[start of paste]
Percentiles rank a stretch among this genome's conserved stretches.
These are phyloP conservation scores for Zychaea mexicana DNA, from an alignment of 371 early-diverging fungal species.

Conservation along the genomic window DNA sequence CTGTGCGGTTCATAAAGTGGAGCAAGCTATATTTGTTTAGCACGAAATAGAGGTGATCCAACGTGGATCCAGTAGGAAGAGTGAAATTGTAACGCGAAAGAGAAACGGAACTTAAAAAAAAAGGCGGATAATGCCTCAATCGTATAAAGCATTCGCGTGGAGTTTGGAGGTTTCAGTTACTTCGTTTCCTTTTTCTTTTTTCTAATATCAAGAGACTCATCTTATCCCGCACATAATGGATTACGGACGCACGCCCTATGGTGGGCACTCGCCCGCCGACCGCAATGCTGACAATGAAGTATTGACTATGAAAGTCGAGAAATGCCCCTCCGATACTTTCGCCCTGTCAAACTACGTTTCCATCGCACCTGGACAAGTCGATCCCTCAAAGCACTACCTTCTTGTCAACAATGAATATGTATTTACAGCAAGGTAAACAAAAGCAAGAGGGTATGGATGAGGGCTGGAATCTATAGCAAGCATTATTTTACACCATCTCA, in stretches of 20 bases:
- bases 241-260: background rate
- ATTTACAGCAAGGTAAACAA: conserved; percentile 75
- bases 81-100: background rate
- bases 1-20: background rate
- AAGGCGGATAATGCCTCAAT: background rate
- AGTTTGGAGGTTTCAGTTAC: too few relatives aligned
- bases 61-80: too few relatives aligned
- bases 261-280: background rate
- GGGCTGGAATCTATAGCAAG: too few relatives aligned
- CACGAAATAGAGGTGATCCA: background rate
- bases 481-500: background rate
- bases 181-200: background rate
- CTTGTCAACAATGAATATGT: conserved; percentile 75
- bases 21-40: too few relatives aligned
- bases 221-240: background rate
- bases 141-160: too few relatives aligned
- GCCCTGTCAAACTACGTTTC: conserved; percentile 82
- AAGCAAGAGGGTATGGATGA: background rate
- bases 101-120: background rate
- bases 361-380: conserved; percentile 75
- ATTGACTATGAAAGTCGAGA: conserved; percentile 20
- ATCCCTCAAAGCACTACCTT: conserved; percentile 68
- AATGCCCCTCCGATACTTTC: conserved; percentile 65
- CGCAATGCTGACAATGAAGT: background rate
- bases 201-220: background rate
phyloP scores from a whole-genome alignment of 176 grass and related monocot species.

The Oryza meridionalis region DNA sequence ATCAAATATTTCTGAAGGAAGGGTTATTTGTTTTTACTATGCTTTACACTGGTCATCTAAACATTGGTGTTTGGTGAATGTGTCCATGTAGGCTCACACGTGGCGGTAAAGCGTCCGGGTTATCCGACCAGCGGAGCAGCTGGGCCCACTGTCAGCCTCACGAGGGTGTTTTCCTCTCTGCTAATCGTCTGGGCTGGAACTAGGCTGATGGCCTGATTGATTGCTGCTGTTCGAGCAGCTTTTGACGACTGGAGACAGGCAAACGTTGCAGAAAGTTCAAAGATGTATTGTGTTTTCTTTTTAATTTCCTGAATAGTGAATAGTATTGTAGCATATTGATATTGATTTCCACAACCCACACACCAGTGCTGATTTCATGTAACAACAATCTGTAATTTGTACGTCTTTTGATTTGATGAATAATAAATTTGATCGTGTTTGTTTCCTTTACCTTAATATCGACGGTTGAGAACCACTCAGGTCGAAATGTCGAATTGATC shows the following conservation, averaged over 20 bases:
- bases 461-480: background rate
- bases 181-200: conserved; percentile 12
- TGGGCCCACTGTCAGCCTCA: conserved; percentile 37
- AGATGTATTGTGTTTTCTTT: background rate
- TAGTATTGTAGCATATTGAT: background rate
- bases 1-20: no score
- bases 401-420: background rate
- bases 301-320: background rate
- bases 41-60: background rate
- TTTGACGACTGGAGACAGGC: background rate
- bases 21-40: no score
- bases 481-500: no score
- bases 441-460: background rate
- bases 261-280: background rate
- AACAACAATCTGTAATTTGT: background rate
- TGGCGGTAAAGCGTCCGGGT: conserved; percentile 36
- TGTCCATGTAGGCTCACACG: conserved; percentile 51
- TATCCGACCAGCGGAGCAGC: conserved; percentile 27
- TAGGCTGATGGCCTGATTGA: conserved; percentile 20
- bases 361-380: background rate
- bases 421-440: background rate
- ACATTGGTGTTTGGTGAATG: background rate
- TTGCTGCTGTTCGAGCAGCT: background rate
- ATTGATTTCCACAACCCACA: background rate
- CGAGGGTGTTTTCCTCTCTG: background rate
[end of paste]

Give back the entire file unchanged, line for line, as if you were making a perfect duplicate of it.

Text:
Percentiles rank a stretch among this genome's conserved stretches.
These are phyloP conservation scores for Zychaea mexicana DNA, from an alignment of 371 early-diverging fungal species.

Conservation along the genomic window DNA sequence CTGTGCGGTTCATAAAGTGGAGCAAGCTATATTTGTTTAGCACGAAATAGAGGTGATCCAACGTGGATCCAGTAGGAAGAGTGAAATTGTAACGCGAAAGAGAAACGGAACTTAAAAAAAAAGGCGGATAATGCCTCAATCGTATAAAGCATTCGCGTGGAGTTTGGAGGTTTCAGTTACTTCGTTTCCTTTTTCTTTTTTCTAATATCAAGAGACTCATCTTATCCCGCACATAATGGATTACGGACGCACGCCCTATGGTGGGCACTCGCCCGCCGACCGCAATGCTGACAATGAAGTATTGACTATGAAAGTCGAGAAATGCCCCTCCGATACTTTCGCCCTGTCAAACTACGTTTCCATCGCACCTGGACAAGTCGATCCCTCAAAGCACTACCTTCTTGTCAACAATGAATATGTATTTACAGCAAGGTAAACAAAAGCAAGAGGGTATGGATGAGGGCTGGAATCTATAGCAAGCATTATTTTACACCATCTCA, in stretches of 20 bases:
- bases 241-260: background rate
- ATTTACAGCAAGGTAAACAA: conserved; percentile 75
- bases 81-100: background rate
- bases 1-20: background rate
- AAGGCGGATAATGCCTCAAT: background rate
- AGTTTGGAGGTTTCAGTTAC: too few relatives aligned
- bases 61-80: too few relatives aligned
- bases 261-280: background rate
- GGGCTGGAATCTATAGCAAG: too few relatives aligned
- CACGAAATAGAGGTGATCCA: background rate
- bases 481-500: background rate
- bases 181-200: background rate
- CTTGTCAACAATGAATATGT: conserved; percentile 75
- bases 21-40: too few relatives aligned
- bases 221-240: background rate
- bases 141-160: too few relatives aligned
- GCCCTGTCAAACTACGTTTC: conserved; percentile 82
- AAGCAAGAGGGTATGGATGA: background rate
- bases 101-120: background rate
- bases 361-380: conserved; percentile 75
- ATTGACTATGAAAGTCGAGA: conserved; percentile 20
- ATCCCTCAAAGCACTACCTT: conserved; percentile 68
- AATGCCCCTCCGATACTTTC: conserved; percentile 65
- CGCAATGCTGACAATGAAGT: background rate
- bases 201-220: background rate
phyloP scores from a whole-genome alignment of 176 grass and related monocot species.

The Oryza meridionalis region DNA sequence ATCAAATATTTCTGAAGGAAGGGTTATTTGTTTTTACTATGCTTTACACTGGTCATCTAAACATTGGTGTTTGGTGAATGTGTCCATGTAGGCTCACACGTGGCGGTAAAGCGTCCGGGTTATCCGACCAGCGGAGCAGCTGGGCCCACTGTCAGCCTCACGAGGGTGTTTTCCTCTCTGCTAATCGTCTGGGCTGGAACTAGGCTGATGGCCTGATTGATTGCTGCTGTTCGAGCAGCTTTTGACGACTGGAGACAGGCAAACGTTGCAGAAAGTTCAAAGATGTATTGTGTTTTCTTTTTAATTTCCTGAATAGTGAATAGTATTGTAGCATATTGATATTGATTTCCACAACCCACACACCAGTGCTGATTTCATGTAACAACAATCTGTAATTTGTACGTCTTTTGATTTGATGAATAATAAATTTGATCGTGTTTGTTTCCTTTACCTTAATATCGACGGTTGAGAACCACTCAGGTCGAAATGTCGAATTGATC shows the following conservation, averaged over 20 bases:
- bases 461-480: background rate
- bases 181-200: conserved; percentile 12
- TGGGCCCACTGTCAGCCTCA: conserved; percentile 37
- AGATGTATTGTGTTTTCTTT: background rate
- TAGTATTGTAGCATATTGAT: background rate
- bases 1-20: no score
- bases 401-420: background rate
- bases 301-320: background rate
- bases 41-60: background rate
- TTTGACGACTGGAGACAGGC: background rate
- bases 21-40: no score
- bases 481-500: no score
- bases 441-460: background rate
- bases 261-280: background rate
- AACAACAATCTGTAATTTGT: background rate
- TGGCGGTAAAGCGTCCGGGT: conserved; percentile 36
- TGTCCATGTAGGCTCACACG: conserved; percentile 51
- TATCCGACCAGCGGAGCAGC: conserved; percentile 27
- TAGGCTGATGGCCTGATTGA: conserved; percentile 20
- bases 361-380: background rate
- bases 421-440: background rate
- ACATTGGTGTTTGGTGAATG: background rate
- TTGCTGCTGTTCGAGCAGCT: background rate
- ATTGATTTCCACAACCCACA: background rate
- CGAGGGTGTTTTCCTCTCTG: background rate